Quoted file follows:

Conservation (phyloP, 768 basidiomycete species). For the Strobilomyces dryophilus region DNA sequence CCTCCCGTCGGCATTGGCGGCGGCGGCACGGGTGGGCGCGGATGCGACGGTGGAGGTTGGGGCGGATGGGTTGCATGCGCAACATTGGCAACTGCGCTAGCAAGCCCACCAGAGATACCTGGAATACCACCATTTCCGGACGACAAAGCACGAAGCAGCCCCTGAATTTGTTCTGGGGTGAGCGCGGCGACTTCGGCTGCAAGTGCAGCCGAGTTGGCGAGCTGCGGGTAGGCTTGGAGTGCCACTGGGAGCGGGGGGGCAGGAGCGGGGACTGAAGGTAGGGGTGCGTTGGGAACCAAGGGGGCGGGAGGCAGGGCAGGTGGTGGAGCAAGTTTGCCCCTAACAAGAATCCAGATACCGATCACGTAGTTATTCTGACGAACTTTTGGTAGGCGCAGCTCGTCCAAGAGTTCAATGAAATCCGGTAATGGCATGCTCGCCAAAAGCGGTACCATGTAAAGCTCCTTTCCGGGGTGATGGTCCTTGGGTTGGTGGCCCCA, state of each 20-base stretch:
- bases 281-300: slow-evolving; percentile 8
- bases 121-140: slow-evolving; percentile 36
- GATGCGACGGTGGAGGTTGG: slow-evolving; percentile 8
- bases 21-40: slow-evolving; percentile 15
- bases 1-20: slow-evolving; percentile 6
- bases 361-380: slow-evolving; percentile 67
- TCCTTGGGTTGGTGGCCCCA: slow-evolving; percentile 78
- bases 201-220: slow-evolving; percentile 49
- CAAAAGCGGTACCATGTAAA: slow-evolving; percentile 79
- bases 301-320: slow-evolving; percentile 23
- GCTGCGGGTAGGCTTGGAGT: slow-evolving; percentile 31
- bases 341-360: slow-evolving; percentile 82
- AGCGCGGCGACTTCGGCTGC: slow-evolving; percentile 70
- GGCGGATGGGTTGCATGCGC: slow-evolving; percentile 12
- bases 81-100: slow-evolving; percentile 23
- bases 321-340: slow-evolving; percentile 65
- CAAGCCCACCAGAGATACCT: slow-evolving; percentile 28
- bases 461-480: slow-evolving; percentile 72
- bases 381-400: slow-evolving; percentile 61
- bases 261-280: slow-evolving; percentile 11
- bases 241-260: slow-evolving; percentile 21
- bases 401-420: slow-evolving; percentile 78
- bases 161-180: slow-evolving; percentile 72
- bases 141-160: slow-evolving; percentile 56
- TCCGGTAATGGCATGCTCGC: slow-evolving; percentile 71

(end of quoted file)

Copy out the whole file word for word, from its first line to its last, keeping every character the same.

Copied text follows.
Conservation (phyloP, 768 basidiomycete species). For the Strobilomyces dryophilus region DNA sequence CCTCCCGTCGGCATTGGCGGCGGCGGCACGGGTGGGCGCGGATGCGACGGTGGAGGTTGGGGCGGATGGGTTGCATGCGCAACATTGGCAACTGCGCTAGCAAGCCCACCAGAGATACCTGGAATACCACCATTTCCGGACGACAAAGCACGAAGCAGCCCCTGAATTTGTTCTGGGGTGAGCGCGGCGACTTCGGCTGCAAGTGCAGCCGAGTTGGCGAGCTGCGGGTAGGCTTGGAGTGCCACTGGGAGCGGGGGGGCAGGAGCGGGGACTGAAGGTAGGGGTGCGTTGGGAACCAAGGGGGCGGGAGGCAGGGCAGGTGGTGGAGCAAGTTTGCCCCTAACAAGAATCCAGATACCGATCACGTAGTTATTCTGACGAACTTTTGGTAGGCGCAGCTCGTCCAAGAGTTCAATGAAATCCGGTAATGGCATGCTCGCCAAAAGCGGTACCATGTAAAGCTCCTTTCCGGGGTGATGGTCCTTGGGTTGGTGGCCCCA, state of each 20-base stretch:
- bases 281-300: slow-evolving; percentile 8
- bases 121-140: slow-evolving; percentile 36
- GATGCGACGGTGGAGGTTGG: slow-evolving; percentile 8
- bases 21-40: slow-evolving; percentile 15
- bases 1-20: slow-evolving; percentile 6
- bases 361-380: slow-evolving; percentile 67
- TCCTTGGGTTGGTGGCCCCA: slow-evolving; percentile 78
- bases 201-220: slow-evolving; percentile 49
- CAAAAGCGGTACCATGTAAA: slow-evolving; percentile 79
- bases 301-320: slow-evolving; percentile 23
- GCTGCGGGTAGGCTTGGAGT: slow-evolving; percentile 31
- bases 341-360: slow-evolving; percentile 82
- AGCGCGGCGACTTCGGCTGC: slow-evolving; percentile 70
- GGCGGATGGGTTGCATGCGC: slow-evolving; percentile 12
- bases 81-100: slow-evolving; percentile 23
- bases 321-340: slow-evolving; percentile 65
- CAAGCCCACCAGAGATACCT: slow-evolving; percentile 28
- bases 461-480: slow-evolving; percentile 72
- bases 381-400: slow-evolving; percentile 61
- bases 261-280: slow-evolving; percentile 11
- bases 241-260: slow-evolving; percentile 21
- bases 401-420: slow-evolving; percentile 78
- bases 161-180: slow-evolving; percentile 72
- bases 141-160: slow-evolving; percentile 56
- TCCGGTAATGGCATGCTCGC: slow-evolving; percentile 71